Let’s start at the beginning. Watchmen was a comic book series written by Alan Moore and drawn by Dave Gibbons and released in 1986. Alan Moore is probably the most respected and critically acclaimed comic book writer of his generation. The comic book is essentially an in-depth look at superheroes with characters in this book as stand-ins for famous superheroes or superhero types. The comic book was so beloved it was listed on Time Magazine’s list of top 100 novels over the lifespan of the magazine. Whilst beloved it was often regarded as unfilmable and certainly Moore had no wish for it to be made into a film. After years of stalled projects and different directors, Zack Snyder released his version in 2009 to mixed reviews. In 2019 we had a Watchmen TV show, brought to us via HBO and Damon Lindelof (best known as the man behind Lost). I’ll say this now – this is one of the greatest television programmes I have ever seen.
The TV Series
While some characters from the graphic novel/film reappear like Adrian Veidt and Laurie Blake the central character is newcomer Angela Abar (played in a superb performance by Regina King), a detective in the Tulsa police department. Importantly in this world, all cops wear masks after a coordinated attack on police officers at their homes years before so cops became anonymous and detectives adopted costumes – Angela is Sister Night. The show effectively goes through Angela’s entire life over the course of the season (something it does for other characters in less detail) explaining how she became the person she is. The main plot follows the machinations of The 7th Cavalry, an extreme right-wing racist organisation who seem to want to wage an all-out race-war and were behind the “White Night” when police officers were attacked.
Seemingly completely separately a bizarre story of an old man living a lonely if palatial existence on a grand English estate (that maybe doubles as a prison) is played out, his only companions are maddeningly obedient servants. I don’t think it’s meant to be a secret that this is Adrian Veidt (played by Jeremy Irons in the best performance I’ve seen from him in a long time), one of the characters from the graphic novel whose superhero identity is Ozymandias. As well as being incredibly wealthy and the smartest man in the world Veidt takes credit for saving the world whilst killing three million people – but only a handful of people are aware of this.
Why Is It Great?
Characters Are Key
Watchmen is a television show that puts understanding characters first and all the events that transpire are rooted in how these characters would act. It could be said that the whole season is explaining Angela Abar – her childhood, her marriage, her family, her job, her whole life and even events that happened before she was born. All of what happens makes sense, there are no inexplicable character decisions just to make the plot more exciting. And it is not just Angela whose life is analysed, many of the main characters’ lives are examined through flashbacks, such as her costumed cop colleague Wade Tillman/Looking Glass. The single most important thing in any story is you have to care about the characters, love them or hate them, the outcome is important and Watchmen achieved this in spectacular fashion. Rarely have I been as invested in a character as I was with Angela.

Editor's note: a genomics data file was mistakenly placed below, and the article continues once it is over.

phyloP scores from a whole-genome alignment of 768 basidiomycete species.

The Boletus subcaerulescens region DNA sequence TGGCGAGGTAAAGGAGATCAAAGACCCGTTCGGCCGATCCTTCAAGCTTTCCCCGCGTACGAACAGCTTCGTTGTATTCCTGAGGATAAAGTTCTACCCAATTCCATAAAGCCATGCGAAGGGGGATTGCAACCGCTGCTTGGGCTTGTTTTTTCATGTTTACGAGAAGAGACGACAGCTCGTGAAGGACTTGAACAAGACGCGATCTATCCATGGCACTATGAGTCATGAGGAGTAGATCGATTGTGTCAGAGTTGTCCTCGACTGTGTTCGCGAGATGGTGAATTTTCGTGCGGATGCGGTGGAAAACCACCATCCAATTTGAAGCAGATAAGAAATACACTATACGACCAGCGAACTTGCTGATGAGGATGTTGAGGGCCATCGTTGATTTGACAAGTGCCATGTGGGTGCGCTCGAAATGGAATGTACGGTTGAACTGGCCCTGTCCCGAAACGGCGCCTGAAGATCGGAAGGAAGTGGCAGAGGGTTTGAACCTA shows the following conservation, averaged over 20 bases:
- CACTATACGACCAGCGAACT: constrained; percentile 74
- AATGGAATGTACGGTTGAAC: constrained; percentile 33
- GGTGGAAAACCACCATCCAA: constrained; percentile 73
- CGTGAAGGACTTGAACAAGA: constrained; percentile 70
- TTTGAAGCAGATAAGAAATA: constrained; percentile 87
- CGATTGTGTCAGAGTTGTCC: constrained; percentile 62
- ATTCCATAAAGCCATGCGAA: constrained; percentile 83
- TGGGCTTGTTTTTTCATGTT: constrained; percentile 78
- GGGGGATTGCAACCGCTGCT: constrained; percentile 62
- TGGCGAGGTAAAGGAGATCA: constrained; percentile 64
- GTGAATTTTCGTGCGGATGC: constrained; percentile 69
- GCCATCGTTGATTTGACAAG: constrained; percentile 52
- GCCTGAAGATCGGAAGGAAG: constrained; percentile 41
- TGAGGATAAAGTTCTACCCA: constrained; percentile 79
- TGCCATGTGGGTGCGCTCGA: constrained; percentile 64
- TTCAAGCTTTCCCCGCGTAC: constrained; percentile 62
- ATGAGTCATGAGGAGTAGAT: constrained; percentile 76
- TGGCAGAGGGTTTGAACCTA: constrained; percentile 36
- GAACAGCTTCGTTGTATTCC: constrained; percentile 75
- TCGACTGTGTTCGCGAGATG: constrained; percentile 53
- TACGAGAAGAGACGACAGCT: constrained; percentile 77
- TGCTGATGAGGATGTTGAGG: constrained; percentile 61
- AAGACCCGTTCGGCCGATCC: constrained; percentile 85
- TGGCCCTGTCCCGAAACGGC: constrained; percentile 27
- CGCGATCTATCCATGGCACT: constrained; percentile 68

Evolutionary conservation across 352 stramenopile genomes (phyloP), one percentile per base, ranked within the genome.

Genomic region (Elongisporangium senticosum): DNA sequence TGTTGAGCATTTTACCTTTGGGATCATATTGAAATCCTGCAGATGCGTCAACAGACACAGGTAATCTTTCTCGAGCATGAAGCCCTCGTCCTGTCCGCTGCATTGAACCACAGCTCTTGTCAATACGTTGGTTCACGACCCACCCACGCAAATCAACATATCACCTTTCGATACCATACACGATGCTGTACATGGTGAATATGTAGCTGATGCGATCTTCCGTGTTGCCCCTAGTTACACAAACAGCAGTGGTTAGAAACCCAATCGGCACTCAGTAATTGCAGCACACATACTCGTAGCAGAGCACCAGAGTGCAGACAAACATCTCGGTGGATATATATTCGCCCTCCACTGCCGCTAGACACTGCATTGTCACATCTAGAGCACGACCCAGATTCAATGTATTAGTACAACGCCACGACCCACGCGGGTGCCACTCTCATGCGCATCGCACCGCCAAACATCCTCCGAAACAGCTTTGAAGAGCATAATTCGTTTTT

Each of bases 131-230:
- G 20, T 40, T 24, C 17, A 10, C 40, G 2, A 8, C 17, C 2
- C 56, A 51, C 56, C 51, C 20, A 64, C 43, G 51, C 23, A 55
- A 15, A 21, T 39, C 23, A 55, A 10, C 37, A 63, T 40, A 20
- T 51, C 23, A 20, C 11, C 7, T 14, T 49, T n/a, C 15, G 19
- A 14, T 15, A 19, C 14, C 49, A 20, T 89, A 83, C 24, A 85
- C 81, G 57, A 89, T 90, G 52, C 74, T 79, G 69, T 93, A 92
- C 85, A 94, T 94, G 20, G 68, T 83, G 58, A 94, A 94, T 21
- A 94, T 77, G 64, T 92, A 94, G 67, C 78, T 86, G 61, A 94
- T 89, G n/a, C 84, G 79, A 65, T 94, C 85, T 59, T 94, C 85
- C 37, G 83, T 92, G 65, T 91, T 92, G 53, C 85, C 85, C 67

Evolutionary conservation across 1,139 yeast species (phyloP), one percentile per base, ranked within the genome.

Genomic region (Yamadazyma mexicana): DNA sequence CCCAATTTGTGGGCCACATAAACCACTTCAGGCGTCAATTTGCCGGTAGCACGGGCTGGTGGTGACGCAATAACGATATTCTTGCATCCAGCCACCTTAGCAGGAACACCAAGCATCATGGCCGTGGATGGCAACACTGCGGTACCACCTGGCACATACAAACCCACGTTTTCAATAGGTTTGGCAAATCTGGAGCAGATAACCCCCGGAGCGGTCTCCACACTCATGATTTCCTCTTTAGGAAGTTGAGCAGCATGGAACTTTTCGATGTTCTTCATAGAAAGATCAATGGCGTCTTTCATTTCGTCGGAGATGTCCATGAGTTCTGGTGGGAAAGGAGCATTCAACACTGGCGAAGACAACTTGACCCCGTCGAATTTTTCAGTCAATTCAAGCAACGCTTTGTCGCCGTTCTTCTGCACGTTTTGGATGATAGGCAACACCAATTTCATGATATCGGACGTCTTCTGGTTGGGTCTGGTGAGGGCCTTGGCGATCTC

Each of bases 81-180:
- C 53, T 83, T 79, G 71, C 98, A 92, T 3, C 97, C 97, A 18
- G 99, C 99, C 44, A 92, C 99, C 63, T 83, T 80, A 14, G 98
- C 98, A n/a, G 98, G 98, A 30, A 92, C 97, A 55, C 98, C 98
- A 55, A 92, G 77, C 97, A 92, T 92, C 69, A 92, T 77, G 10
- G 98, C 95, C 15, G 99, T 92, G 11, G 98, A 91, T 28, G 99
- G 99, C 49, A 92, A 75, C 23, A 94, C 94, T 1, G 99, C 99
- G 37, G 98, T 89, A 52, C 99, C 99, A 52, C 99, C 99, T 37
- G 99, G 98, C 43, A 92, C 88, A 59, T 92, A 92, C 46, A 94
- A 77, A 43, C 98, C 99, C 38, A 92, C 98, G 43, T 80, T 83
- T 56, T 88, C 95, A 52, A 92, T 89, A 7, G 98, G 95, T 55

Dealing With Loss
Everyone in this show has lost something – whether it be people or sometimes more intangible concepts. Fitting in with a common superhero trope Angela is an orphan, Looking Glass lost his faith and peace of mind, Laurie Blake lost her superhero identity as well as an actual superhero. Much of the plot revolves around a murder that takes place in the first episode. Adrian Veidt rages against his lost power and influence and when someone as talented as him is going through grief there will be consequences.
The first scene of the TV show is a portrayal of the Tulsa Massacre, a real event where white people essentially destroyed one of the most prosperous black neighbourhoods in all of America. The significance of this event on the rest of the story is not immediately apparent but slowly comes together across the episodes gradually unfolding, making more sense and not only shedding light on the current TV series but origin stories of characters created in the graphic novel. The 7th Cavalry talk about race traitors, look up to the KKK and occasionally complain about how hard it is to be a white man in America – it is difficult viewing.
A lot of time is spent analysing the never-ending struggle between freedom and security, justice and vengeance. The graphic novel did not like the idea of superheroes a great deal and thought about who actually goes out and beats criminals to a pulp (or worse) and the TV show continues that tradition.
There is also the dive into the worlds of the super-rich, mega-billionaires with resources that eclipse nations and what exactly their motivations are.
The intricate story at the heart of the TV show is expertly delivered to the audience, there are plots, secrets, twists, villains and maybe one or two heroes, all of it is fascinating and told in an original and exciting way.
There are many more reasons to watch this show than just what I’ve been able to list in this article and I am sure it will stand up to repeat viewings. And it may well have to as Damon Lindelof has stated he doesn’t want to do a second season and HBO aren’t going to do it without him, So you have just one practically perfect season to enjoy.